We used the two variables accounting for most of the variance in the regression analysis – the PedsQL™ 4.0 Physical Functioning scores and chronic health condition status – to describe the percentage of costs accounted for by different groups of children. In order to create a single denominator for the percentages, we used the 241 children continuously enrolled in the health plan with complete data for this set of analyses. To create quintiles, we determined the values that divided the sample into five equal-sized groups based on PedsQL™ 4.0 Physical Functioning Scale scores. Enrollees with a score of less than 75 on the PedsQL™ 4.0's 0–100 scale were in the first quintile (N = 51; 21.0%). The second quintile (N = 45; 18.5%) was bounded by the scores 75.0 to 90.624, the third quintile (N = 48; 19.6%) by the scores 90.625 to 96.874, the fourth quintile by the scores 96.875 to 100 (N = 18; 7.3%), and the fifth quintile consisted of enrollees scoring 100 (N = 81; 33.4%). Because the distribution of these PedsQL™ 4.0 scores was skewed, we combined the fourth and fifth quintiles (N = 99; 40.7%; 2 missing).

Table 4 shows the percentage of total costs accounted for by children across PedsQL™ 4.0 Physical Functioning Scale quintiles and chronic health condition status, for the three cumulative follow up periods. As can be seen, children in the high risk group (the subset of chronically ill children in the lowest quintile), account for a disproportionately large share of healthcare costs. This group, comprising just 8.7% of the sample, accounted for 37.42% of the healthcare costs over six months, 59.16 % of costs over 12 months, and 61.74% of costs over 24 months.
Table 4

Percent of cost at each follow up period, by PedsQL quintile and chronic health condition status (n = 241)

 

PedsQL Physical Functioning Quintile

 

Lowest quintile (N = 51)

2nd quintile (N = 45)

3rd quintile (N = 48)

4th and 5th quintiles (N = 99)

 

Chronic Health Condition

Chronic Health Condition

Chronic Health Condition

Chronic Health Condition

 

Yes (N = 21)

No (N = 30)

Yes (N = 18)

No (N = 27)

Yes (N = 12)

No (N = 36)

Yes (n = 26)

No ( = 73)

% of cost, 6 months

37.43

9.35

26.76

9.30

0.33

6.95

7.59

2.30

% of cost, 12 months

59.16

4.70

20.56

4.54

0.30

3.63

5.25

1.85

% of cost, 24 months

61.74

3.38

22.06

2.86

0.41

2.64

4.87

2.03

Bold = High-risk group

Table 5 shows the total costs, the per member costs, and the per member per month (pmpm) costs for the high risk group and the not high risk group over the three follow-up periods. As can be seen, the high risk group was an extremely costly subset of enrollees for each of the cumulative 6 month periods, as measured by total, per member, or pmpm costs. Pmpm costs were quite disparate between the high risk group and other enrollees. For the high risk group at 6 months, pmpm was $432 (vs. $66 for the other patients), at 12 months pmpm was $809 (vs. $61), and at 24 months, pmpm was $722 (vs. $60).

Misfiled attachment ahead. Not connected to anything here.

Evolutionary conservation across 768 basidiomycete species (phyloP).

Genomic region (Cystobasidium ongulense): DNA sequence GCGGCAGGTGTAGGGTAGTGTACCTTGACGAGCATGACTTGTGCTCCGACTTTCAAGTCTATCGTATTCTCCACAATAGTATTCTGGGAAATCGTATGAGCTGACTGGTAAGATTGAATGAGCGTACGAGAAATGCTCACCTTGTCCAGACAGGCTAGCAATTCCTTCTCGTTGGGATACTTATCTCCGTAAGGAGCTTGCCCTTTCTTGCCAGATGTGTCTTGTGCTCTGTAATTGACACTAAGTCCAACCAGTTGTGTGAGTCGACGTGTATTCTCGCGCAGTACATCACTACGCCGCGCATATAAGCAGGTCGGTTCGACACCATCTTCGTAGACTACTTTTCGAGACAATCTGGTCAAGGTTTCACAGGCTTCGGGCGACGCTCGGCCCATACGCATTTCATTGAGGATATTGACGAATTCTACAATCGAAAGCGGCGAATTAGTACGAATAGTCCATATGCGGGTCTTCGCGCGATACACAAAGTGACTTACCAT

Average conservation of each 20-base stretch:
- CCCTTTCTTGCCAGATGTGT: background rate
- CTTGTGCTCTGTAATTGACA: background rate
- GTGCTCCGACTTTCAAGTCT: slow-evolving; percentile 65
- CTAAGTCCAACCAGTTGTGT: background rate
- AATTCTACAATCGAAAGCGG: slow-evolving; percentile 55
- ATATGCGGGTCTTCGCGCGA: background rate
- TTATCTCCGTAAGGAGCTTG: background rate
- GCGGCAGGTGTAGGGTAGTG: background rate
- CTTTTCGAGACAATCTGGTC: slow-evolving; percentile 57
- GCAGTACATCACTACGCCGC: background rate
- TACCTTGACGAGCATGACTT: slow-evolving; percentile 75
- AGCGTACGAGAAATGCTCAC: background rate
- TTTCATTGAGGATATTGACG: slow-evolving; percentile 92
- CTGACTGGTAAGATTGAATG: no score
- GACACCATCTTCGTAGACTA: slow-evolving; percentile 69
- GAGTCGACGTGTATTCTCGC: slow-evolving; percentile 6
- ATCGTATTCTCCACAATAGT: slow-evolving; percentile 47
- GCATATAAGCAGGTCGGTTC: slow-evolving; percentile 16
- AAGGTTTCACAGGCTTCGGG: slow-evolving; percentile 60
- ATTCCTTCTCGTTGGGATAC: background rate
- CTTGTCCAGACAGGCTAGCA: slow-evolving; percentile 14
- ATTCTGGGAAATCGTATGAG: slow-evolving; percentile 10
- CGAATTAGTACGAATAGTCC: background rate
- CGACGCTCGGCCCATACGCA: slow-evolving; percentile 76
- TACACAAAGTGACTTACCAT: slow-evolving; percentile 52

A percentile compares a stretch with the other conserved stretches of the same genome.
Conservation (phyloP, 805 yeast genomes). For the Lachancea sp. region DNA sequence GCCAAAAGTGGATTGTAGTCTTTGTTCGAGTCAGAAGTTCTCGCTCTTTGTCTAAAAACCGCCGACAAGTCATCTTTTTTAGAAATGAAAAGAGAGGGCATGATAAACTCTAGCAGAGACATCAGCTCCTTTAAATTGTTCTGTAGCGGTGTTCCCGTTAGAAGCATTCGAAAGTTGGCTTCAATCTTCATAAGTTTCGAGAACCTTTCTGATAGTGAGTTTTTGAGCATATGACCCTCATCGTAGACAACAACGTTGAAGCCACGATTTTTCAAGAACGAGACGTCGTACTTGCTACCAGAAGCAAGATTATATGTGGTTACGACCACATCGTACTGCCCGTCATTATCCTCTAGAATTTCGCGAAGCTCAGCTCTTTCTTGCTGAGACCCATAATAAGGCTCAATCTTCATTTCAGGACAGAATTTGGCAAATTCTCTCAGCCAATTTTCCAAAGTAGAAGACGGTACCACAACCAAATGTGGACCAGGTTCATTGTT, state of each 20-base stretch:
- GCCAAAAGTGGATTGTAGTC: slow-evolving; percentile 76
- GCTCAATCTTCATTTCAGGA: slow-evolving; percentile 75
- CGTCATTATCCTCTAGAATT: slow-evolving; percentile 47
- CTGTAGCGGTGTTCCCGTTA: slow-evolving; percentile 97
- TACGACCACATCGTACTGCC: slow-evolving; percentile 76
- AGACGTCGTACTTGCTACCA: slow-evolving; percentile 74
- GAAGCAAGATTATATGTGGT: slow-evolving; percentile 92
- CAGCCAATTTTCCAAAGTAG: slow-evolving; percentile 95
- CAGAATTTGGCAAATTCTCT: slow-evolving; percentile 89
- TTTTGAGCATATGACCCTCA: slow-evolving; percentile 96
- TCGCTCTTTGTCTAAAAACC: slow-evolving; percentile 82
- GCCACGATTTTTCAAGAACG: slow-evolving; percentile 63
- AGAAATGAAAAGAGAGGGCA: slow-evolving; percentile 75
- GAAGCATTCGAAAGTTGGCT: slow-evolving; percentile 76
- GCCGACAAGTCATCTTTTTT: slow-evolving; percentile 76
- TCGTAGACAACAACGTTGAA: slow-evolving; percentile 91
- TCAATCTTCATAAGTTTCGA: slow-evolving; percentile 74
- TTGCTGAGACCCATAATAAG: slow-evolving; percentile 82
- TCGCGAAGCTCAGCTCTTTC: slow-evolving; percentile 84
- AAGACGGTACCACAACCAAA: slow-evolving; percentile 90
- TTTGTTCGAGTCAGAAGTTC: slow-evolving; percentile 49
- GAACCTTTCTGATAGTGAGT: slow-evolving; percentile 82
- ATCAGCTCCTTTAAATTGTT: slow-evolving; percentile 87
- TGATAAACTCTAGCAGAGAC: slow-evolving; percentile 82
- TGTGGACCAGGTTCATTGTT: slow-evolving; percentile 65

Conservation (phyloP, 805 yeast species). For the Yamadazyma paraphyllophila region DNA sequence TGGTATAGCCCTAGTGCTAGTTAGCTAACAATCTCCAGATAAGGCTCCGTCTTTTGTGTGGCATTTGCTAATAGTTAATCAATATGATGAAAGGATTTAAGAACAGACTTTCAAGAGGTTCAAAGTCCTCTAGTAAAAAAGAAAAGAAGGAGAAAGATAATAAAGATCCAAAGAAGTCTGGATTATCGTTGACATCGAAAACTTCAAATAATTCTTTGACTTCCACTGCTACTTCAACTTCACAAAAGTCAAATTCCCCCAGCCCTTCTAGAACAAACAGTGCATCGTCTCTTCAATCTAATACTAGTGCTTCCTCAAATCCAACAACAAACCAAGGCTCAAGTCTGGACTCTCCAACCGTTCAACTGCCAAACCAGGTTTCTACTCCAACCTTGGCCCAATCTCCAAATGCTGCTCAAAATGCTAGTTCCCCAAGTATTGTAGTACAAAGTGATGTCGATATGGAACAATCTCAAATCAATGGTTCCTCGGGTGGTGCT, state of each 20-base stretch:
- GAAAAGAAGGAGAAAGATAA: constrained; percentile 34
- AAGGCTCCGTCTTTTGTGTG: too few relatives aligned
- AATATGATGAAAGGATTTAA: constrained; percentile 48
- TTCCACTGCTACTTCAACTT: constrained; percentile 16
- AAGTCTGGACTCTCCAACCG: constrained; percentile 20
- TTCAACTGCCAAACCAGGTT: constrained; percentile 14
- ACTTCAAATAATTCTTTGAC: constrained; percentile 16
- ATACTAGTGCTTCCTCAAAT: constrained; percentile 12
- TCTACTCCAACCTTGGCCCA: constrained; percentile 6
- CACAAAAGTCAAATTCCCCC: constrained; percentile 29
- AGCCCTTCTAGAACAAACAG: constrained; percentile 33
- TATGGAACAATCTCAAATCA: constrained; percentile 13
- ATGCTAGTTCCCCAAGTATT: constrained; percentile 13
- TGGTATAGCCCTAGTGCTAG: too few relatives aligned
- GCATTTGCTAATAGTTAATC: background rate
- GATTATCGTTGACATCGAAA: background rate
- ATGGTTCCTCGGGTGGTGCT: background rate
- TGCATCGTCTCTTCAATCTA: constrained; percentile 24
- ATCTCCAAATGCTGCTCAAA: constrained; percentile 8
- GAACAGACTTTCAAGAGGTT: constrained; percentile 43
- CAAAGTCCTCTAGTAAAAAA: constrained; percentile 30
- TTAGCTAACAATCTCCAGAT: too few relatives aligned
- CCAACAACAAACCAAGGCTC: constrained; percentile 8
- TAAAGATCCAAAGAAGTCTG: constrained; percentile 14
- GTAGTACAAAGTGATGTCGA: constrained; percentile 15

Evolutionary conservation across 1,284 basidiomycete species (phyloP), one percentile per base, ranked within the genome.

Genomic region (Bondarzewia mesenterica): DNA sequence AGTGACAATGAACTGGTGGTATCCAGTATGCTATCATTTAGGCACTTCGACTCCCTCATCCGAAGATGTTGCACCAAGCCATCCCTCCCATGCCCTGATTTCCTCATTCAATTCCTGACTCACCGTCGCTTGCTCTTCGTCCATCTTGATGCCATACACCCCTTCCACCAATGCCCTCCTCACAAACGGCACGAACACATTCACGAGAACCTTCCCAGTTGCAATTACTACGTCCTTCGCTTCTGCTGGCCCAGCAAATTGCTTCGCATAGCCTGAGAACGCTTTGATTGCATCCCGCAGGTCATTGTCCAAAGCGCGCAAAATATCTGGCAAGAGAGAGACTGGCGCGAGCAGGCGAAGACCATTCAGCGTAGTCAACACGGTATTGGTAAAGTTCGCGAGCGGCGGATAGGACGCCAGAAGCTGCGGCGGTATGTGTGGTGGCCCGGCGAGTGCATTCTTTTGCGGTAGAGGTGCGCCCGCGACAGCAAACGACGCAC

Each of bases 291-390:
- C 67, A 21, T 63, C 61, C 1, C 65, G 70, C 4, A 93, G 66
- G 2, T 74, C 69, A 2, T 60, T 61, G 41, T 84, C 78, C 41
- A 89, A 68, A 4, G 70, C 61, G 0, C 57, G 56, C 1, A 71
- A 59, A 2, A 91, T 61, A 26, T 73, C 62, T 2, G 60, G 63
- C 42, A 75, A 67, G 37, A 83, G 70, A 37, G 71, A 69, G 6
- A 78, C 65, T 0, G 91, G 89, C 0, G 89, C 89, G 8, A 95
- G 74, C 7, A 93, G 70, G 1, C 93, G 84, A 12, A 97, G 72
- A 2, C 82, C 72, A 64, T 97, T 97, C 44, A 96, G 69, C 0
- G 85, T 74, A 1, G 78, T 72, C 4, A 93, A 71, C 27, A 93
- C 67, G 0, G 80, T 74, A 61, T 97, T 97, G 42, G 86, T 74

Table 5

Total costs, per member costs, and per member per month costs for high-risk* (N = 21) and not high-risk (N = 231) enrollees.

 

Total

Per member

Per member per month

Time Period

High-risk

Not high-risk

High-risk

Not high-risk

High-risk

Not high-risk

6 months

$54,493

$91,484

$2,595

$396

$432

$66

12 months

$203,875

$168,022

$9,708

$727

$809

$61

24 months

$363,822

$330,846

$17,325

$1,432

$722

$60

*High risk is defined as parent reported chronic health condition and scoring in lowest quintile on PedsQL™ 4.0

Discussion

This study tested the primary hypothesis that HRQL could prospectively predict healthcare cost in pediatric patients in a managed care environment. We measured age, chronic health condition status, and PedsQL™ 4.0 scores at Time 1, and prospectively measured utilization, via costs based on claims and encounter data, for three cumulative periods. These data demonstrate that parent-reported HRQL, as measured by the PedsQL™ 4.0, and chronic health condition status each accounted for significant variance in healthcare costs over 6, 12, and 24 months. The data further show how these two predictor variables, chronic health condition status, and PedsQL™ 4.0 Physical Functioning scores, define a relatively small group of enrollees that accounted for a large percentage of total healthcare costs.

This high risk group displays disproportionately high costs as early as 6 months, and their pmpm costs peak at one year. This suggests the importance of managing high risk enrollees as soon as they are identified, perhaps as early as their initial enrollment. It also implies the potential for significant return on investment for better case management, even in the first six months of enrollment. The high risk group's costs remain disproportionately high throughout the 24 months of the study. This fact suggests that the method used here for identifying the high risk group succeeded in identifying children with high ongoing care needs and costs, as opposed to children with one-time health care needs. An anomalous finding was that children in the third quintile on PedsQL™ scores who had chronic health conditions were, for an unexplained reason, much less costly than their peers.

It is worth comparing the mean PedsQL™ 4.0 scores for the high risk group to other published data. The high risk group had scores of 44.5 for the Physical Functioning Scale, 70.7 for the Psychosocial Summary Scale, and 61 for the Total Scale. This is placed in clinical perspective by other data showing that scores for children with cancer, in active treatment, are 65, 68, and 67 for the Physical, Psychosocial and Total scales, respectively. [31].